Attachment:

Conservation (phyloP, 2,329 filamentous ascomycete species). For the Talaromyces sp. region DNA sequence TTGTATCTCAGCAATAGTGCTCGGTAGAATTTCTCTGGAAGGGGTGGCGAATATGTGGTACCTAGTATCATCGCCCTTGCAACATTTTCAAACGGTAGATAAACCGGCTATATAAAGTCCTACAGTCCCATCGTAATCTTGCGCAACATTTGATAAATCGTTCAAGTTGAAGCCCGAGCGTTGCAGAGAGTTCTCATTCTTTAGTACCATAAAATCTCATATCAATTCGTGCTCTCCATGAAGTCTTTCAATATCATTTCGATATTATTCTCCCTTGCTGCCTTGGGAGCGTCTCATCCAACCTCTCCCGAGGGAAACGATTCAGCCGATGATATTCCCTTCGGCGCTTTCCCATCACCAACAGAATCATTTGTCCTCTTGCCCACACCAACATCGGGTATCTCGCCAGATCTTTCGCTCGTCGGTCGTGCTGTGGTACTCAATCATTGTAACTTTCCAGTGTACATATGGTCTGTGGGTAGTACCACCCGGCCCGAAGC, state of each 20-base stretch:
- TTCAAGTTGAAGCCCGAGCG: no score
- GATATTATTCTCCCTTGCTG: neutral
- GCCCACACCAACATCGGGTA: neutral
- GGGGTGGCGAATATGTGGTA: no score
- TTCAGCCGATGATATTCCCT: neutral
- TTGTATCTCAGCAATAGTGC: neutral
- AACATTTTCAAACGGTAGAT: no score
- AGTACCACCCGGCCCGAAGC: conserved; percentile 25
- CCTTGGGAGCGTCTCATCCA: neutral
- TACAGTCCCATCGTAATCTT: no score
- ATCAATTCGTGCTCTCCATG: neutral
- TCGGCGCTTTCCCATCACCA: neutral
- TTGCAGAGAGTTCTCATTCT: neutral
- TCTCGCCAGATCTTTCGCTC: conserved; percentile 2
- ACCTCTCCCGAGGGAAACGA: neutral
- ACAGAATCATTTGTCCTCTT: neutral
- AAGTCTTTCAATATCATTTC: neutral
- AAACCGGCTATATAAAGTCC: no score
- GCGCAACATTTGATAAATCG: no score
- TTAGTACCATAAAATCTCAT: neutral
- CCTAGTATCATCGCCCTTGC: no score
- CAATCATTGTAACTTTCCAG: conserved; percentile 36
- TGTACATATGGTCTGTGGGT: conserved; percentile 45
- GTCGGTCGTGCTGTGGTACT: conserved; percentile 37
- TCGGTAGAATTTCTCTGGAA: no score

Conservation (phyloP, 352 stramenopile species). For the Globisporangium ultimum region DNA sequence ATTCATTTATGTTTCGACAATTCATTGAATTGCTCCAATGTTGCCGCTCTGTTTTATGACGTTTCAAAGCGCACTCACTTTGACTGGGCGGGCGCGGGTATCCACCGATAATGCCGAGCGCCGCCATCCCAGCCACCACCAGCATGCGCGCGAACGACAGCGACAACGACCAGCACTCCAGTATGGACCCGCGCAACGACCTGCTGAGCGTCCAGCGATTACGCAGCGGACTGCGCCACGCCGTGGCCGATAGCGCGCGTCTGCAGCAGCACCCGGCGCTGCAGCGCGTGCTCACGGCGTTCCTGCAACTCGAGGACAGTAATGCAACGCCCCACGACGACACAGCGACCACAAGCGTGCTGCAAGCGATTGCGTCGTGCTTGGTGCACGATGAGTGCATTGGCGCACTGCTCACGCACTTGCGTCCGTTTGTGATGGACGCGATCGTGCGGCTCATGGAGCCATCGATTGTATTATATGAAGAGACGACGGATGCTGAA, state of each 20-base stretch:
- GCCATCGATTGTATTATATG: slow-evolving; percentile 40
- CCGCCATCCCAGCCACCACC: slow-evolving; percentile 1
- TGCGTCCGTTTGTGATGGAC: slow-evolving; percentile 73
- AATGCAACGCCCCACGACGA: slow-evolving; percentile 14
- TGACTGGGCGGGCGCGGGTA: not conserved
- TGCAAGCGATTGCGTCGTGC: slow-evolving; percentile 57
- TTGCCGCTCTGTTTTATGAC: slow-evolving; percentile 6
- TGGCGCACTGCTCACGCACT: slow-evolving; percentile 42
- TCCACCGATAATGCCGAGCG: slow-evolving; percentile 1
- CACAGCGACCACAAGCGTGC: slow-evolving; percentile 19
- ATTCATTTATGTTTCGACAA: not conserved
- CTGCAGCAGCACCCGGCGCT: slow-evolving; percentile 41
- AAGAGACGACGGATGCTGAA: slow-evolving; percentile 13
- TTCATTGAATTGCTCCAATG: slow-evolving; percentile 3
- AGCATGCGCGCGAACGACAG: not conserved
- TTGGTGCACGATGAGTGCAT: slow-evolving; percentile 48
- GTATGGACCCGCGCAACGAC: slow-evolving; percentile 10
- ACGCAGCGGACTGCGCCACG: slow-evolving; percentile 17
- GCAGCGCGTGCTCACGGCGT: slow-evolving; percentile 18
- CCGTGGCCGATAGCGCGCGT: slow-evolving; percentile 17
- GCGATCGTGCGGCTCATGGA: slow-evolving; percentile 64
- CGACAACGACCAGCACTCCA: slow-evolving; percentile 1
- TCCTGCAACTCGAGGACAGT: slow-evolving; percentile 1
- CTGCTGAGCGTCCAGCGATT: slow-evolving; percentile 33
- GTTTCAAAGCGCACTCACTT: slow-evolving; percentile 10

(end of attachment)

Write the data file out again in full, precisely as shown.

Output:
Conservation (phyloP, 2,329 filamentous ascomycete species). For the Talaromyces sp. region DNA sequence TTGTATCTCAGCAATAGTGCTCGGTAGAATTTCTCTGGAAGGGGTGGCGAATATGTGGTACCTAGTATCATCGCCCTTGCAACATTTTCAAACGGTAGATAAACCGGCTATATAAAGTCCTACAGTCCCATCGTAATCTTGCGCAACATTTGATAAATCGTTCAAGTTGAAGCCCGAGCGTTGCAGAGAGTTCTCATTCTTTAGTACCATAAAATCTCATATCAATTCGTGCTCTCCATGAAGTCTTTCAATATCATTTCGATATTATTCTCCCTTGCTGCCTTGGGAGCGTCTCATCCAACCTCTCCCGAGGGAAACGATTCAGCCGATGATATTCCCTTCGGCGCTTTCCCATCACCAACAGAATCATTTGTCCTCTTGCCCACACCAACATCGGGTATCTCGCCAGATCTTTCGCTCGTCGGTCGTGCTGTGGTACTCAATCATTGTAACTTTCCAGTGTACATATGGTCTGTGGGTAGTACCACCCGGCCCGAAGC, state of each 20-base stretch:
- TTCAAGTTGAAGCCCGAGCG: no score
- GATATTATTCTCCCTTGCTG: neutral
- GCCCACACCAACATCGGGTA: neutral
- GGGGTGGCGAATATGTGGTA: no score
- TTCAGCCGATGATATTCCCT: neutral
- TTGTATCTCAGCAATAGTGC: neutral
- AACATTTTCAAACGGTAGAT: no score
- AGTACCACCCGGCCCGAAGC: conserved; percentile 25
- CCTTGGGAGCGTCTCATCCA: neutral
- TACAGTCCCATCGTAATCTT: no score
- ATCAATTCGTGCTCTCCATG: neutral
- TCGGCGCTTTCCCATCACCA: neutral
- TTGCAGAGAGTTCTCATTCT: neutral
- TCTCGCCAGATCTTTCGCTC: conserved; percentile 2
- ACCTCTCCCGAGGGAAACGA: neutral
- ACAGAATCATTTGTCCTCTT: neutral
- AAGTCTTTCAATATCATTTC: neutral
- AAACCGGCTATATAAAGTCC: no score
- GCGCAACATTTGATAAATCG: no score
- TTAGTACCATAAAATCTCAT: neutral
- CCTAGTATCATCGCCCTTGC: no score
- CAATCATTGTAACTTTCCAG: conserved; percentile 36
- TGTACATATGGTCTGTGGGT: conserved; percentile 45
- GTCGGTCGTGCTGTGGTACT: conserved; percentile 37
- TCGGTAGAATTTCTCTGGAA: no score

Conservation (phyloP, 352 stramenopile species). For the Globisporangium ultimum region DNA sequence ATTCATTTATGTTTCGACAATTCATTGAATTGCTCCAATGTTGCCGCTCTGTTTTATGACGTTTCAAAGCGCACTCACTTTGACTGGGCGGGCGCGGGTATCCACCGATAATGCCGAGCGCCGCCATCCCAGCCACCACCAGCATGCGCGCGAACGACAGCGACAACGACCAGCACTCCAGTATGGACCCGCGCAACGACCTGCTGAGCGTCCAGCGATTACGCAGCGGACTGCGCCACGCCGTGGCCGATAGCGCGCGTCTGCAGCAGCACCCGGCGCTGCAGCGCGTGCTCACGGCGTTCCTGCAACTCGAGGACAGTAATGCAACGCCCCACGACGACACAGCGACCACAAGCGTGCTGCAAGCGATTGCGTCGTGCTTGGTGCACGATGAGTGCATTGGCGCACTGCTCACGCACTTGCGTCCGTTTGTGATGGACGCGATCGTGCGGCTCATGGAGCCATCGATTGTATTATATGAAGAGACGACGGATGCTGAA, state of each 20-base stretch:
- GCCATCGATTGTATTATATG: slow-evolving; percentile 40
- CCGCCATCCCAGCCACCACC: slow-evolving; percentile 1
- TGCGTCCGTTTGTGATGGAC: slow-evolving; percentile 73
- AATGCAACGCCCCACGACGA: slow-evolving; percentile 14
- TGACTGGGCGGGCGCGGGTA: not conserved
- TGCAAGCGATTGCGTCGTGC: slow-evolving; percentile 57
- TTGCCGCTCTGTTTTATGAC: slow-evolving; percentile 6
- TGGCGCACTGCTCACGCACT: slow-evolving; percentile 42
- TCCACCGATAATGCCGAGCG: slow-evolving; percentile 1
- CACAGCGACCACAAGCGTGC: slow-evolving; percentile 19
- ATTCATTTATGTTTCGACAA: not conserved
- CTGCAGCAGCACCCGGCGCT: slow-evolving; percentile 41
- AAGAGACGACGGATGCTGAA: slow-evolving; percentile 13
- TTCATTGAATTGCTCCAATG: slow-evolving; percentile 3
- AGCATGCGCGCGAACGACAG: not conserved
- TTGGTGCACGATGAGTGCAT: slow-evolving; percentile 48
- GTATGGACCCGCGCAACGAC: slow-evolving; percentile 10
- ACGCAGCGGACTGCGCCACG: slow-evolving; percentile 17
- GCAGCGCGTGCTCACGGCGT: slow-evolving; percentile 18
- CCGTGGCCGATAGCGCGCGT: slow-evolving; percentile 17
- GCGATCGTGCGGCTCATGGA: slow-evolving; percentile 64
- CGACAACGACCAGCACTCCA: slow-evolving; percentile 1
- TCCTGCAACTCGAGGACAGT: slow-evolving; percentile 1
- CTGCTGAGCGTCCAGCGATT: slow-evolving; percentile 33
- GTTTCAAAGCGCACTCACTT: slow-evolving; percentile 10